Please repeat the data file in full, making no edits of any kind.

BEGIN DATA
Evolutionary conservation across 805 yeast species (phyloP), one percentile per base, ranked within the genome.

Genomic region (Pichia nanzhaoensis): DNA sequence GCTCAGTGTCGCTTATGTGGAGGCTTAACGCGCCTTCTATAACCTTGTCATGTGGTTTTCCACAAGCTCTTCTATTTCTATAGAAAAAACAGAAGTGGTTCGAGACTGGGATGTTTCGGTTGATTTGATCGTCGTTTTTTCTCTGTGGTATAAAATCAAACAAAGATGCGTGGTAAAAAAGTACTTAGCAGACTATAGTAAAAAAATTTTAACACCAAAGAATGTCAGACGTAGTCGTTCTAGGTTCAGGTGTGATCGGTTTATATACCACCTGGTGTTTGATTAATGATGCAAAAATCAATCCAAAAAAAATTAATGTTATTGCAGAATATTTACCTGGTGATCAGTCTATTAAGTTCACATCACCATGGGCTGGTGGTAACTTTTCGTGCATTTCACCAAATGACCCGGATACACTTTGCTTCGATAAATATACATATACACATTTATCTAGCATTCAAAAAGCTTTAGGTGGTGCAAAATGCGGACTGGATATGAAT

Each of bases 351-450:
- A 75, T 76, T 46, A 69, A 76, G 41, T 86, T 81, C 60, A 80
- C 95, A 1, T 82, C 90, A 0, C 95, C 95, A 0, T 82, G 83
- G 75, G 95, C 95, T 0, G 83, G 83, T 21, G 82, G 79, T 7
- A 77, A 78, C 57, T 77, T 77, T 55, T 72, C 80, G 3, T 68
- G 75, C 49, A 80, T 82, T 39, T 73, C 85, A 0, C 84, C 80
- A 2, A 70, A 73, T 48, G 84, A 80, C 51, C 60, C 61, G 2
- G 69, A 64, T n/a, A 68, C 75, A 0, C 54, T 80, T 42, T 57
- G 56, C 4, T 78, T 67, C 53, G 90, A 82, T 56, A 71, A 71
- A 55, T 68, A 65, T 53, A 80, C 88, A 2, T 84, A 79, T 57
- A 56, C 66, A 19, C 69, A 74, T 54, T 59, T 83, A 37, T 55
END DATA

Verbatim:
Evolutionary conservation across 805 yeast species (phyloP), one percentile per base, ranked within the genome.

Genomic region (Pichia nanzhaoensis): DNA sequence GCTCAGTGTCGCTTATGTGGAGGCTTAACGCGCCTTCTATAACCTTGTCATGTGGTTTTCCACAAGCTCTTCTATTTCTATAGAAAAAACAGAAGTGGTTCGAGACTGGGATGTTTCGGTTGATTTGATCGTCGTTTTTTCTCTGTGGTATAAAATCAAACAAAGATGCGTGGTAAAAAAGTACTTAGCAGACTATAGTAAAAAAATTTTAACACCAAAGAATGTCAGACGTAGTCGTTCTAGGTTCAGGTGTGATCGGTTTATATACCACCTGGTGTTTGATTAATGATGCAAAAATCAATCCAAAAAAAATTAATGTTATTGCAGAATATTTACCTGGTGATCAGTCTATTAAGTTCACATCACCATGGGCTGGTGGTAACTTTTCGTGCATTTCACCAAATGACCCGGATACACTTTGCTTCGATAAATATACATATACACATTTATCTAGCATTCAAAAAGCTTTAGGTGGTGCAAAATGCGGACTGGATATGAAT

Each of bases 351-450:
- A 75, T 76, T 46, A 69, A 76, G 41, T 86, T 81, C 60, A 80
- C 95, A 1, T 82, C 90, A 0, C 95, C 95, A 0, T 82, G 83
- G 75, G 95, C 95, T 0, G 83, G 83, T 21, G 82, G 79, T 7
- A 77, A 78, C 57, T 77, T 77, T 55, T 72, C 80, G 3, T 68
- G 75, C 49, A 80, T 82, T 39, T 73, C 85, A 0, C 84, C 80
- A 2, A 70, A 73, T 48, G 84, A 80, C 51, C 60, C 61, G 2
- G 69, A 64, T n/a, A 68, C 75, A 0, C 54, T 80, T 42, T 57
- G 56, C 4, T 78, T 67, C 53, G 90, A 82, T 56, A 71, A 71
- A 55, T 68, A 65, T 53, A 80, C 88, A 2, T 84, A 79, T 57
- A 56, C 66, A 19, C 69, A 74, T 54, T 59, T 83, A 37, T 55